After Hawn’s Academy Award win, her film career took off. She starred in a string of above average and successful comedies starting with There’s a Girl in My Soup (1970), $ (1971), and Butterflies Are Free (1972). She continued proving herself in the dramatic league with the 1974 satirical dramas The Girl from Petrovka and The Sugarland Express, and Shampoo in 1975. She also hosted two television specials: Pure Goldie in 1971 and The Goldie Hawn Special in 1978. The latter was a sort of comeback for Hawn, who had been out of the spotlight for two years since the 1976 release of The Duchess and the Dirtwater Fox, while she was focusing on her marriage and the birth of her son.
On the special she performed show tunes and comedy bits alongside comic legend George Burns, teen matinee idol Shaun Cassidy, television star John Ritter (during his days on Three’s Company), and even the Harlem Globetrotters joined her for a montage. The special later went on to be nominated for a primetime Emmy. Four months later the film Foul Play (with Chevy Chase), was released and became a box office smash, reviving Hawn’s film career. The plot centered around an innocent woman in San Francisco who becomes mixed up in a murder plot.
Hawn’s next film, Mario Monicelli’s Lovers and Liars (1979), was a box office bomb. In 1972 Hawn recorded and released a solo country LP for Warner Brothers, titled Goldie. It was recorded with the help of Dolly Parton and Buck Owens. AllMusic gives the album a favorable review, calling it a “sweetly endearing country-tinged middle of the road pop record”.
Hawn’s popularity continued into the 1980s, starting with another primetime variety special alongside actress and singer Liza Minnelli, Goldie and Liza Together (1980), which was nominated for four Emmy Awards. In the same year, Hawn took the lead role in Private Benjamin, a comedy she produced. Private Benjamin, which also stars Eileen Brennan and Armand Assante, garnered Hawn her second Academy Award nomination, this time for Best Actress. Hawn’s box office success continued with comedies like Seems Like Old Times (1980), Protocol (1984), and Wildcats (1986) — Hawn also served as executive producer on the latter two — and dramas like Best Friends (1982) and Swing Shift (1984).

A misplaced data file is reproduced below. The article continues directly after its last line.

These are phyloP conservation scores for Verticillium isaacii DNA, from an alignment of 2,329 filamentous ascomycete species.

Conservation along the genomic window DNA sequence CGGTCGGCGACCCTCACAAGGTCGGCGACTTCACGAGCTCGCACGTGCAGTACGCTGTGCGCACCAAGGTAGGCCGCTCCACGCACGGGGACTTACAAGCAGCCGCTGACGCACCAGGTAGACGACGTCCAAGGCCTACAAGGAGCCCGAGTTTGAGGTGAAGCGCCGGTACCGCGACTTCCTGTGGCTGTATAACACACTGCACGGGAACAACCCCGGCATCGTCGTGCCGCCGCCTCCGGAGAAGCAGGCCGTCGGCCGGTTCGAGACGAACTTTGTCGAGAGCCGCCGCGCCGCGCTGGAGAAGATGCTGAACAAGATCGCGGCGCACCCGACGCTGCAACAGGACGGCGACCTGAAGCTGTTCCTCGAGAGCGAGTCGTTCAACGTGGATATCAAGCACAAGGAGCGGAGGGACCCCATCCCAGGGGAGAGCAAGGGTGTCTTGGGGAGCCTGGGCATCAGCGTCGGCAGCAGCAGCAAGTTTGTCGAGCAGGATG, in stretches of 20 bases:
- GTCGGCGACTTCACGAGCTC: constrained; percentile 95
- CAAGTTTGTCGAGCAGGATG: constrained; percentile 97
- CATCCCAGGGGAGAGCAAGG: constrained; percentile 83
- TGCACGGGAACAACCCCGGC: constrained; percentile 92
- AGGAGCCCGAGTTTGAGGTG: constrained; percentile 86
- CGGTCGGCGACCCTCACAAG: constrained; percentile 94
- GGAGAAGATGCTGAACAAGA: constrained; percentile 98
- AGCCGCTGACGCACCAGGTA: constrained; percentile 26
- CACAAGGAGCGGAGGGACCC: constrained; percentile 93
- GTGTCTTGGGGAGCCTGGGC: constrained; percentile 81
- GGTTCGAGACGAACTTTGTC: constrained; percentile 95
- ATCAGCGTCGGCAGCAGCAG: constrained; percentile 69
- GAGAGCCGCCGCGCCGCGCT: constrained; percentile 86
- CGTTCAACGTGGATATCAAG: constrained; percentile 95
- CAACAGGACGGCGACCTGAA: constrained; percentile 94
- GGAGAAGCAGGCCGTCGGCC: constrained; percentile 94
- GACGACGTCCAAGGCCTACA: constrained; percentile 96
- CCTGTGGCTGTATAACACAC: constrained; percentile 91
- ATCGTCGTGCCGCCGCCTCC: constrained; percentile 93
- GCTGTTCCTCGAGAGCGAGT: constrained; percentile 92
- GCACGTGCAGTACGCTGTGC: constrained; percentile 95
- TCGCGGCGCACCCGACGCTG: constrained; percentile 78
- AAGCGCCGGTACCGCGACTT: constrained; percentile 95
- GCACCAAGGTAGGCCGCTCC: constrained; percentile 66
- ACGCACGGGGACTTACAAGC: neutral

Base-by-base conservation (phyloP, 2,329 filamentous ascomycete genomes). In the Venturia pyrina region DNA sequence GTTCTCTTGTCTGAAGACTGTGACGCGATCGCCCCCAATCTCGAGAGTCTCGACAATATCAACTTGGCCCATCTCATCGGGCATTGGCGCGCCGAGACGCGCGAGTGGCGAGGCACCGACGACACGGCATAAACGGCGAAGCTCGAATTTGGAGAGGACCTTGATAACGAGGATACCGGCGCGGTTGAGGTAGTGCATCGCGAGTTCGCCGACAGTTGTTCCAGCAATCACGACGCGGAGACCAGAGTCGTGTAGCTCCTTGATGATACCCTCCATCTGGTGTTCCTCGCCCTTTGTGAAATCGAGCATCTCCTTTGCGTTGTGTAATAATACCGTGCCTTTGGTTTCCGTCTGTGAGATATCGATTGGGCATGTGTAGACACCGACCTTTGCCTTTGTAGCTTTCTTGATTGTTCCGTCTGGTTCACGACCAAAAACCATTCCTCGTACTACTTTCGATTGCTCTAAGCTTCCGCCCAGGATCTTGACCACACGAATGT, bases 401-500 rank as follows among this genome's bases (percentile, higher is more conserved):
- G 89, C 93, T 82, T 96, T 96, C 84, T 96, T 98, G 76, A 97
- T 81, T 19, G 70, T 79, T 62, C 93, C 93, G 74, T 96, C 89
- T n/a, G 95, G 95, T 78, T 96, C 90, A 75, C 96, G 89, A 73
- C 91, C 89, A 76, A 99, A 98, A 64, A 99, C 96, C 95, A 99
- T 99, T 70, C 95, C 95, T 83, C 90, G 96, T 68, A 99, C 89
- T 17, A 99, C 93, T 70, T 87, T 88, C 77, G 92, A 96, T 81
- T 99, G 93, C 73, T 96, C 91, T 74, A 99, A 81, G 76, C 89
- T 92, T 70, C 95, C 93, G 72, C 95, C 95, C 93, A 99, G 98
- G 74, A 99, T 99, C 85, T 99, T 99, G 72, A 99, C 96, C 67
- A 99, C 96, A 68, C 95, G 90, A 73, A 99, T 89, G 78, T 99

At the age of thirty-nine, Hawn posed for the cover of Playboy‘s January 1985 issue. Hawn posed in a giant martini glass wearing only a white collar shirt, a loosened black tie, fishnet stockings and a pair of red stilettos. Her last film of the 1980s was opposite partner Kurt Russell for the third time in the comedy Overboard (1987).
Hawn’s career slowed down after leaving Hollywood in the late 1980s, but revived somewhat in 1990 with the action comedy Bird on a Wire, a critically panned but commercially successful picture that paired Hawn with Mel Gibson.
Hawn had mixed success in the early 1990s, with the thriller Deceived (1991), the drama CrissCross and opposite Bruce Willis and Meryl Streep in Death Becomes Her (both 1992). Earlier that year, she starred in Housesitter, a screwball comedy with Steve Martin, which was a commercial and critical success. Hawn was absent from the screen again for four years while caring for her mother who died of cancer in 1994. Hawn made her entry back into film as producer of the satirical comedy Something to Talk About starring Julia Roberts and Dennis Quaid, as well as making her directorial debut in the television film Hope (1997) starring Christine Lahti and Jena Malone.